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Matt Cutts On How To Get Google To Recognize Your Mobile Pages

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Google has a new “Webmaster Help” video out. This time Matt Cutts discusses optimizing for the mobile web. Specifically, he takes on this submitted question:

Is there a way to tell Google there is a mobile version of a page, so it can show the alternate page in mobile search results? Or similarly, that a page is responsive and the same URL works on mobile?

Cutts says this is a very popular question. Google has plenty of information on the subject out there already, but obviously people still aren’t quite grasping it.

“Don’t block javascript and CSS. That actually makes a pretty big difference,” he says. “If we’re able to fetch the javascript and CSS we can basically try to figure out whether it’s responsive design on our side. So my advice – and I’m going to keep hitting this over and over and over again – is never block javascript and CSS. Go ahead and let Googlebot fetch those, interpret those, figure out whether a site is responsive, and do all sorts of other ways like executing or rendering javascript to find new links, and being able to crawl your website better.”

“The other way to do it is to have one version of the page for desktop and another version of the page for regular mobile smartphone users, and to have separate URLs,” he continues. “So how do you handle that case correctly? Well, first off, you want to make sure that on your desktop page, you do a rel-alternate that points to the smartphone version of your page. That basically let’s Google know, ‘Yes, these two versions of the same page are related to each other because this is the smartphone version, and this is the desktop version.’ Likewise, on the smartphone version, you want to do a rel=canonical to the desktop version. What that does is it tells Googlebot, ‘Hey, even though this is its own separate URL – while the content is the same – it should really be glommed together with the desktop version.’ And so as long as you have those bi-directional links (a rel-alternate pointing from the desktop to the smartphone and a rel=canonical pointing from the smartphone to the desktop) then Google will be able to suss out the difference between those, and be able to return the correct version to the correct user.”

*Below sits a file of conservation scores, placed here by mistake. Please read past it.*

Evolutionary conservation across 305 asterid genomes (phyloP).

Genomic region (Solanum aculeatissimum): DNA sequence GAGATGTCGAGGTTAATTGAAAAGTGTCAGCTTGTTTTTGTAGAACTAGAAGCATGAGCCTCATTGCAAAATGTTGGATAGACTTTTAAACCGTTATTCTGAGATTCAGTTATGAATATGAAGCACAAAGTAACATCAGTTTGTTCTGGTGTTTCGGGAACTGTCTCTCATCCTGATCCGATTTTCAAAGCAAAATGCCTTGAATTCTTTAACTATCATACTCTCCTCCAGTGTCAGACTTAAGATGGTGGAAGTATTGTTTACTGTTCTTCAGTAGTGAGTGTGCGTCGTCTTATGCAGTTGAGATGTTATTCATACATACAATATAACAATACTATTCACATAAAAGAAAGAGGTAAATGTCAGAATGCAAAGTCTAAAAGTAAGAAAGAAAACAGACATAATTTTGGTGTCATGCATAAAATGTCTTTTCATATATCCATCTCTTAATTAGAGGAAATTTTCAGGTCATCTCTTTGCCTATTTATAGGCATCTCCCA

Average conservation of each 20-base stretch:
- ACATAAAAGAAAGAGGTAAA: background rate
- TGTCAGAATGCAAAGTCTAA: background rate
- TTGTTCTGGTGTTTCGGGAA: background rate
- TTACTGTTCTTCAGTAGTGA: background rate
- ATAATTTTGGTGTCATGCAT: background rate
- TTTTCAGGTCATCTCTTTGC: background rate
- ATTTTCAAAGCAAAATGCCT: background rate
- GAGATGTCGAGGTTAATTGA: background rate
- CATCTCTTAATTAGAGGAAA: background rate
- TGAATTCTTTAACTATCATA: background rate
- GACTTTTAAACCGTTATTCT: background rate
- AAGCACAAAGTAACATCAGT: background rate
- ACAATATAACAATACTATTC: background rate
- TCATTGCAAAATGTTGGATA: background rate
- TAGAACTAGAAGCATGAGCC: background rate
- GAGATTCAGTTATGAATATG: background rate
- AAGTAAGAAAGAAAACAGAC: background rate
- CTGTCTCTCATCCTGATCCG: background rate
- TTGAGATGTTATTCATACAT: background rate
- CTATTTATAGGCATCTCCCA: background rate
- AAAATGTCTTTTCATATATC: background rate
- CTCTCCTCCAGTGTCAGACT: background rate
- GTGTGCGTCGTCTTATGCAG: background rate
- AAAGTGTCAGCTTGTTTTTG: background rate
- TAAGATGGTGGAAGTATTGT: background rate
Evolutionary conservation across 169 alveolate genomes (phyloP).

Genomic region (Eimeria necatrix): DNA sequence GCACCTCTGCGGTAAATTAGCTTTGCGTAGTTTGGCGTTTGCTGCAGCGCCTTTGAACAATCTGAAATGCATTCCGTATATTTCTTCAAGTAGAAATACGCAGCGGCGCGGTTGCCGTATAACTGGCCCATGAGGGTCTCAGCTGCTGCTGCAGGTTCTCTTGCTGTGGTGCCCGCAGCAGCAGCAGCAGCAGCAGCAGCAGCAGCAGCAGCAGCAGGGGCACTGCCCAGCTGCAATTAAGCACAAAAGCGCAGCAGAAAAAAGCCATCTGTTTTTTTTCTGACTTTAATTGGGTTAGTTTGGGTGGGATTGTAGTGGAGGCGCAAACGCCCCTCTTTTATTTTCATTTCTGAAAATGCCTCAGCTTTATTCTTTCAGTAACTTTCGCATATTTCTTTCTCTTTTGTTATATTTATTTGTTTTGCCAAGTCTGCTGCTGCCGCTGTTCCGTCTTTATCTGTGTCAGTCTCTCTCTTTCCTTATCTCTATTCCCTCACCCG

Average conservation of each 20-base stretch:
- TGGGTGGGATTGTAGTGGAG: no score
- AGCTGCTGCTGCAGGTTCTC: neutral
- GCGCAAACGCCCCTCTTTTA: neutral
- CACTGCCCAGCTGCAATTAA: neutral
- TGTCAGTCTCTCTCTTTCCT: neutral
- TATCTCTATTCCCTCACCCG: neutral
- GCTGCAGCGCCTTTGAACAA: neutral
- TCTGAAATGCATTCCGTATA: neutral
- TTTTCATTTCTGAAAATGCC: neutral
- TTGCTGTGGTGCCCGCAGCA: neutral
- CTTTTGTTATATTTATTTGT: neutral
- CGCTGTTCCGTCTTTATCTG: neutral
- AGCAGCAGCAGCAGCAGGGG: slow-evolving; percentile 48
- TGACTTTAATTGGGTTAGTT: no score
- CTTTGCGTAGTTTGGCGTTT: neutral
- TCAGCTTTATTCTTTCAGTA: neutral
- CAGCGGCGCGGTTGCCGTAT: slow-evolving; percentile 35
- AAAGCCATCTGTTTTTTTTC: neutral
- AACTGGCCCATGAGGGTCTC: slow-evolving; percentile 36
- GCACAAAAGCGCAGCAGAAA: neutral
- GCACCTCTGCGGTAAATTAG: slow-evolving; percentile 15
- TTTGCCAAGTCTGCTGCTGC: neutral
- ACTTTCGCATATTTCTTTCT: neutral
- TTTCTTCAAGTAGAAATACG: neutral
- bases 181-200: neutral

“Now there’s one other thing to bear in mind, which is that you can also just make sure that you redirect any smartphone agents from the desktop version to the smartphone version,” Cutts adds. “So we look for that. If we crawl with Googlebot Mobile, and we see that we get redirected to a separate URL then we start to interpret, and say, ‘Ah, it looks like most people are doing that – where they have a desktop version of the page, a smartphone user agent comes in, and they get redirected to a different URL.’ Of course, the thing to bear in mind is just like earlier – we said not to block javascript and CSS – one common mistake that we see is blocking Googlebot Mobile or blocking Googlebot whenever it tries to fetch the smartphone version of the page. Don’t block Googlebot in either case. Just make sure that you return the correct things, and treat Googlebot Mobile like you would treat s smartphone user agent, and treat Googlebot (regular) just like you would treat a desktop user.”

As long as you follow these best practices, he says, Google will figure it out.

The video page points to this page on building smartphone-optimized websites, which includes an overview of Google’s recommendations, common mistakes, and more info about various elements of the subject.

Image via YouTube

Matt Cutts On How To Get Google To Recognize Your Mobile Pages
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